Flash Fiction Month 2019, Day 17
“Password?” grunted the bouncer through the metal shutter.
There was the sound of a bolt being drawn. The door swung open.
Grant tipped his hat and made his way down towards the basement, the “Oontz, oontz, oontz” of the music getting louder with every step.
Larry was at the bar as always, eating a Wilson’s Snack Pie: “Scrumptious Steak,” it looked like.
“I’m after some information,” said Grant.
“Aren’t you always?”
“Well I’m not here for the twelve-dollar mojitos.”
“Two-for-one on Fridays,” Larry pointed out. “But point taken. What is it this time?”
“Missing person.” He slid the photo across the bar. “You know anyone who might know something?”
“Not here, but try the docks. I hear Big Martha’s having trouble shifting her merchandise: if one of her competitors has anything to do with this disappearance, I’m sure she’d be only too happy to send you their way.” Continue reading
After days of planning, one of which involved getting up at 5:30am to film on board a WWII submarine, Ten Little Astronauts is now live at Unbound. If you’d like to see a hard sci-fi reimagining of Agatha Christie’s And Then There Were none become a thing that actually exists and that you can find in bookshops, now’s your chance to make that happen!
Unbound is a crowdfunding publisher. If you’ve ever organised a project through, supported a project on, or simply heard of Kickstarter, you’ll have some idea how the process works. The main difference with Unbound is that they’ll only take on projects they have some faith in: they already put forward the money to get me on board that submarine with a professional videographer!
However, in most other respects things do work a lot like on Kickstarter, right down to the goodies for supporters. If you just want to support Ten Little Astronauts, the minimum pledge is £10 and you get an ebook to read. An extra £5 gets you a first edition paperback as well. For £10 on top of that, I’ll sign your first edition and throw in every ebook I’ve ever published up to this point. Continue reading
It’s been an interesting morning!
Getting permission to film on board Britain’s last surviving WWII submarine for my upcoming Ten Little Astronauts campaign was actually far easier than expected – the people at the museum were extremely helpful the whole way – but it was still a bit of a rush to get everything sorted on time. Because of that, although I only found out for sure yesterday that I’d be able to film on board, it was actually 6:30 this morning that I set out to record the pitch video.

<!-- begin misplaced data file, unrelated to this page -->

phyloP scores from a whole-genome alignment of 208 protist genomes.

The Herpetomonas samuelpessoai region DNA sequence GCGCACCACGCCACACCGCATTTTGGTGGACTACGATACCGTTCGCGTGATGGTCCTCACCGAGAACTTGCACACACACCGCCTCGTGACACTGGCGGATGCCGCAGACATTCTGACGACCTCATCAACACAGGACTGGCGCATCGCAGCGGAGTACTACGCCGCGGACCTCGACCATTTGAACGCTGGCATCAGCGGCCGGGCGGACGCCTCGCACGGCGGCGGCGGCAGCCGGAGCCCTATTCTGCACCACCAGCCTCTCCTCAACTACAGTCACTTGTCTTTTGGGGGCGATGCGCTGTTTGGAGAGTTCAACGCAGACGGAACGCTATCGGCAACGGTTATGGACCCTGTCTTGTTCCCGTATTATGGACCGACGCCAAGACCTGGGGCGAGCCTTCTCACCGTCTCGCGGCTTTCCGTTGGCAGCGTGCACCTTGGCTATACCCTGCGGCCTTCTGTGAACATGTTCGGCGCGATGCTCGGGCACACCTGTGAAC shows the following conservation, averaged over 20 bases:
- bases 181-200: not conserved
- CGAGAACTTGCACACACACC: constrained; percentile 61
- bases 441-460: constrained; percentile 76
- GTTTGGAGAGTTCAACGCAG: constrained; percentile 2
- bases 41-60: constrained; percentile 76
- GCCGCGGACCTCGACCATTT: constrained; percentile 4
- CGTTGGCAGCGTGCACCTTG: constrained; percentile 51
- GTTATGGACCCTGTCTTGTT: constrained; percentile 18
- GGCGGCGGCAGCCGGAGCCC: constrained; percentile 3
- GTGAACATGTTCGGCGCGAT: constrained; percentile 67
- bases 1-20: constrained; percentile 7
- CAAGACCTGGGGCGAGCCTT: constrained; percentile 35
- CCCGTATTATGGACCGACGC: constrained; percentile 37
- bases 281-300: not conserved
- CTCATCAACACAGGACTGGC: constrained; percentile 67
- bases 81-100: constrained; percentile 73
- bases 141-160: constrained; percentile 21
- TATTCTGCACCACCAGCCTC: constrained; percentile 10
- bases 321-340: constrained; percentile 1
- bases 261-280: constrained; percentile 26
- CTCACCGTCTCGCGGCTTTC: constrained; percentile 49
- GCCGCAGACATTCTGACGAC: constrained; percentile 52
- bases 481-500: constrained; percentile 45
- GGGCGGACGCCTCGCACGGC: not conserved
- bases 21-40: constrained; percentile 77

If you go to visit HMS Alliance as part of the standard tour, you’ll see and hear much the same things illustrated in the video above. My visit to film from 7:45 to 9:45 – in the two hours before the museum opened – was a little different. Continue reading
July 1st, as always, marked the start of Flash Fiction Month, but for me personally there was also some very big news: I’ve had a book accepted for publication!
If you’ve subscribed to my newsletter or have spent some time in the Flash Fiction Month chatroom, you may already be aware of this, but the Winchester Writers’ Festival this year went a little better for me than I initially let on. One of my one-to-one meetings was with Scott Pack, an editor at Unbound. He passed on the manuscript for Ten Little Astronauts, my MA novella, to the rest of the team. A week or so afterwards I found out that they’d decided to go ahead and launch it.
Unbound is a crowdfunding publisher, which is pretty much why I decided to approach them: it is nearly impossible to get a novella published by conventional means. The couple of weeks since they accepted my work have mostly revolved around organising a campaign for it, which alongside Flash Fiction Month and my regular job have resulted in more than a couple of very, very long nights. I’ve been working on a pitch, thinking up rewards for supporters, and – for reasons that will become apparent below – arranging the use of an Acheron-class submarine.
Flash Fiction Month 2016, Day 11
Challenge #5: Write a Mystery in the form of a 369er. The three sections must be written in first, second and third person respectively.
It took you a long time to realise that this was what you wanted. That this—lead pipes, poison, torsos in the billiards room—was what you needed in your life. But having started, having slithered down that slippery slope, you wouldn’t have it any other way. It’s a thrill, finding yourself so caught in the limelight, so much the centre of attention, when nobody even knows your name.
These cases are unlike any that have come before. There are suspects—an understudy here, a supporting actor there—but all have alibis. Whoever did this is good: they only missed one thing. I always get my man, even if it’s not me who gets him.
I dial the number. It rings just once. “I’ve got a job for you. Interested?”
A laugh: “I’ve never turned one down before.”
“Alright!” shouts Nicolas Cage, leaping into the ring of robed figures. “Let’s see who you really are!”
One by one, the circle obliges.
“No…” breathes Nic. “This can’t be!”
“Oh, but it is!” says Kevin Sorbo.
“With no more A-list celebrities,” explains Hilary Swank, “it’ll be our turn to shine.”
The circle of downtrodden actors begins to close in.
“Aaaaah!” screams Nicolas Cage. “Not the ‘B’s!!! Not the ‘B’s!!!”